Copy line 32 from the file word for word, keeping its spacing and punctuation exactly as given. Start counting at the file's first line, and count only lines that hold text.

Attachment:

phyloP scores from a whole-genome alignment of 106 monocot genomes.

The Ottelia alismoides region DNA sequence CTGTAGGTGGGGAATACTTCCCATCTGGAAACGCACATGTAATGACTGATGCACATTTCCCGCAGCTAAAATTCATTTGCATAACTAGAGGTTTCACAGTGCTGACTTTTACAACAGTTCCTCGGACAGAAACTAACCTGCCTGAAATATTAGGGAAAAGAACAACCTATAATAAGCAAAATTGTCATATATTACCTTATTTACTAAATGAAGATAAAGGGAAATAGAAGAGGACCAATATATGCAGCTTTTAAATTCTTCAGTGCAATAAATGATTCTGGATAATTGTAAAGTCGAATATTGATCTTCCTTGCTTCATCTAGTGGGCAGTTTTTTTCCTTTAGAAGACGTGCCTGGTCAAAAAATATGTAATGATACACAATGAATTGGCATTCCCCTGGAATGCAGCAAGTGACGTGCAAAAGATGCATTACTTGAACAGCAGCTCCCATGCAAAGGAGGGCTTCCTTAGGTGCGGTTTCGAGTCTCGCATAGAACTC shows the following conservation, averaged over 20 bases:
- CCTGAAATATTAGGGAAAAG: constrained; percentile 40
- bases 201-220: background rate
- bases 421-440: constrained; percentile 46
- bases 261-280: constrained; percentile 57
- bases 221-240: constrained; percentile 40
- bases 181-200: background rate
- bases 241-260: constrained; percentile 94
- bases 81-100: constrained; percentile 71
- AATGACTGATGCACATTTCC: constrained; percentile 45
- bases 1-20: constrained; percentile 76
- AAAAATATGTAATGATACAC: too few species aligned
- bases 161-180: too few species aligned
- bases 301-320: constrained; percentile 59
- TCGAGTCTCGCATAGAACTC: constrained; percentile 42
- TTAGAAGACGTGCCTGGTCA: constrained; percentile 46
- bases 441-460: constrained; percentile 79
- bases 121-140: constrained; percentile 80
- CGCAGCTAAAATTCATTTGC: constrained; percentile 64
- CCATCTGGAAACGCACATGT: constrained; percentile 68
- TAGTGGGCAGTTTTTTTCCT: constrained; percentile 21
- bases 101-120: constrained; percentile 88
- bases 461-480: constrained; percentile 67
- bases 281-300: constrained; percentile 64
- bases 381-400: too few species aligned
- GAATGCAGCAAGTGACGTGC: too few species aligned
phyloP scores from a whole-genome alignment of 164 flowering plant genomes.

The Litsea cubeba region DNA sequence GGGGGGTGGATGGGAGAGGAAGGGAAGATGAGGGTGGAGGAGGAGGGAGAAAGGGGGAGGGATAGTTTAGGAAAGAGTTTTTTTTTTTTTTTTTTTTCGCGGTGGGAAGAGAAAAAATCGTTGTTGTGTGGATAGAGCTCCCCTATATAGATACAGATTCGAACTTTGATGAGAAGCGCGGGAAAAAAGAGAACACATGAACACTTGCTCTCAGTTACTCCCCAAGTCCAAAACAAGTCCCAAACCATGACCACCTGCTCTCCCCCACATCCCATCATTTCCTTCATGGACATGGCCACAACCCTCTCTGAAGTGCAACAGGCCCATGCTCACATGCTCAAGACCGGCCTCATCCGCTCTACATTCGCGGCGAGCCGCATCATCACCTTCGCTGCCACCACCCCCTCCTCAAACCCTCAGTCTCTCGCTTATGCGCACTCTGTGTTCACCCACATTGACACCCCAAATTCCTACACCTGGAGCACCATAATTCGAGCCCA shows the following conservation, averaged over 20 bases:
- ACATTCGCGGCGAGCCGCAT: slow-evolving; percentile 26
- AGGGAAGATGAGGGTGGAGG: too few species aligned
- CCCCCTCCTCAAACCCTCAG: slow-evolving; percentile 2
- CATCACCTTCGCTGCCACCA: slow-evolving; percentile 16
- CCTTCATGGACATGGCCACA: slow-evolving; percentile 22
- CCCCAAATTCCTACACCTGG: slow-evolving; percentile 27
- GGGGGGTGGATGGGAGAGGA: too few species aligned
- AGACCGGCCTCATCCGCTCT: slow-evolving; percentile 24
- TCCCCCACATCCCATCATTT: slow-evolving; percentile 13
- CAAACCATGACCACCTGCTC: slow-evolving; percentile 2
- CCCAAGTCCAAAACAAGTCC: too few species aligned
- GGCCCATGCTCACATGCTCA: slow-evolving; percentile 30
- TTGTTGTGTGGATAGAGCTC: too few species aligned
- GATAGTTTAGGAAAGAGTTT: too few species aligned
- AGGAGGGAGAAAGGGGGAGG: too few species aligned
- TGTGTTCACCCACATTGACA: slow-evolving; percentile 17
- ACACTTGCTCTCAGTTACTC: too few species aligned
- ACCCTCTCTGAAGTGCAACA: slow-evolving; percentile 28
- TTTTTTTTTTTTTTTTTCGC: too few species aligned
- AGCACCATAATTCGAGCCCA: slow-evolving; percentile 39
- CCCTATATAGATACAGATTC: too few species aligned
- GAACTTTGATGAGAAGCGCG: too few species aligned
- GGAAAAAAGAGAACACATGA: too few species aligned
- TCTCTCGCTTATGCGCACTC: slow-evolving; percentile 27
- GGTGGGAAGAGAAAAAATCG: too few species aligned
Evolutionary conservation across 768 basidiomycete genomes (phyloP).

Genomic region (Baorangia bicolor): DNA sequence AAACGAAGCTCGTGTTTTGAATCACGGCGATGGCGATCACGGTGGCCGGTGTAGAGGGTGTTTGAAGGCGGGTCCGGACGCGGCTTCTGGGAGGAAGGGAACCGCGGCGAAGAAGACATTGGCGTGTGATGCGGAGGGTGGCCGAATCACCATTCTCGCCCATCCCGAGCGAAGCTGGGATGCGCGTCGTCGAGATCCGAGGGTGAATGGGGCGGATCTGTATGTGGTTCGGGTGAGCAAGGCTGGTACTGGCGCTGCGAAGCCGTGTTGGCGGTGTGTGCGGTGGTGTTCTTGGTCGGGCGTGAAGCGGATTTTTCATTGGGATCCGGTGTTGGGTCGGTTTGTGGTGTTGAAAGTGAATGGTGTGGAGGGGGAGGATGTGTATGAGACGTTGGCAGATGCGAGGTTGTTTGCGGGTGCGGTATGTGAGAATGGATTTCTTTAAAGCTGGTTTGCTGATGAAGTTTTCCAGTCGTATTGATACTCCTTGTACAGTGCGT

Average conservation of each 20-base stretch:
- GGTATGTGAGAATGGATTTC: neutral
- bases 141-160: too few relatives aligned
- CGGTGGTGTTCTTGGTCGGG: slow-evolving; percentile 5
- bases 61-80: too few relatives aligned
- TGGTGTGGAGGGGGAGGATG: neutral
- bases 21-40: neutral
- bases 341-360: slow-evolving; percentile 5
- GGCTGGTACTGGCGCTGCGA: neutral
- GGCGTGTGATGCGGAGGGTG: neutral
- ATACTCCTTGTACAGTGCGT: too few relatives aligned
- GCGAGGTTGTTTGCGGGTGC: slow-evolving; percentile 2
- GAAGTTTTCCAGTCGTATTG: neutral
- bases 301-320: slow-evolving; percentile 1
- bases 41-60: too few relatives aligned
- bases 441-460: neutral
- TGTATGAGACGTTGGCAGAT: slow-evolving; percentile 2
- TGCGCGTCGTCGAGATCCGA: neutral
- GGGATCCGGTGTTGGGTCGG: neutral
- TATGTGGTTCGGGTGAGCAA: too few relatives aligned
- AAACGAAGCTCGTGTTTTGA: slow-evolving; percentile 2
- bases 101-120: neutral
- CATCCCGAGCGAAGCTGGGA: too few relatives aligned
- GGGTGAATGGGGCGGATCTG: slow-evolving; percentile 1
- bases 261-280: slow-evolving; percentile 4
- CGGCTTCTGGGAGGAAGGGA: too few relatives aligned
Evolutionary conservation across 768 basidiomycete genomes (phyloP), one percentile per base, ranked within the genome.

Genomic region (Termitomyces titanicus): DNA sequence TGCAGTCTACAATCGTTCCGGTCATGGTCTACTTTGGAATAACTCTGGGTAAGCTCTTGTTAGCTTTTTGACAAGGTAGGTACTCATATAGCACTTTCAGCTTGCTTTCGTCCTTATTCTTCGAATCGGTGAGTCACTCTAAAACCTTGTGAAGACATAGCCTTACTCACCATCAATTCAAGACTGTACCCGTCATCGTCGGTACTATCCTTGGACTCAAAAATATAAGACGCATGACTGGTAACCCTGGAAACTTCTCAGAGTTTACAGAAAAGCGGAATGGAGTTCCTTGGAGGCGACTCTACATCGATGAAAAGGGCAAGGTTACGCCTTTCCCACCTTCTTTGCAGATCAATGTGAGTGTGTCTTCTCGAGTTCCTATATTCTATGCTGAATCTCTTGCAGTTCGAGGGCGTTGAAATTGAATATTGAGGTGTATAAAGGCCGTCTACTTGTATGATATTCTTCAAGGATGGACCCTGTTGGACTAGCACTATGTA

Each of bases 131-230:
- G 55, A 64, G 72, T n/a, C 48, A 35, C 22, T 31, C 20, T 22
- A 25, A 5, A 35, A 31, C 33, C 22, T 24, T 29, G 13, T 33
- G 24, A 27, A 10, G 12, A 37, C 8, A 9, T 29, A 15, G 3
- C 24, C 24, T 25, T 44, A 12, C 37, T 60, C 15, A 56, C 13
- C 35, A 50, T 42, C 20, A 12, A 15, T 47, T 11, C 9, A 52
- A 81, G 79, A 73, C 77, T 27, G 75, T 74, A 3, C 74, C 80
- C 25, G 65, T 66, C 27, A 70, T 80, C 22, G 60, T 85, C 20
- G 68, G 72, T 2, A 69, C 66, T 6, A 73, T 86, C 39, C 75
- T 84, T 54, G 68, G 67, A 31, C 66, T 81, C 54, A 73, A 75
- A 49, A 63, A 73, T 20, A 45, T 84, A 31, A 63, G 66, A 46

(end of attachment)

- CCCCCTCCTCAAACCCTCAG: slow-evolving; percentile 2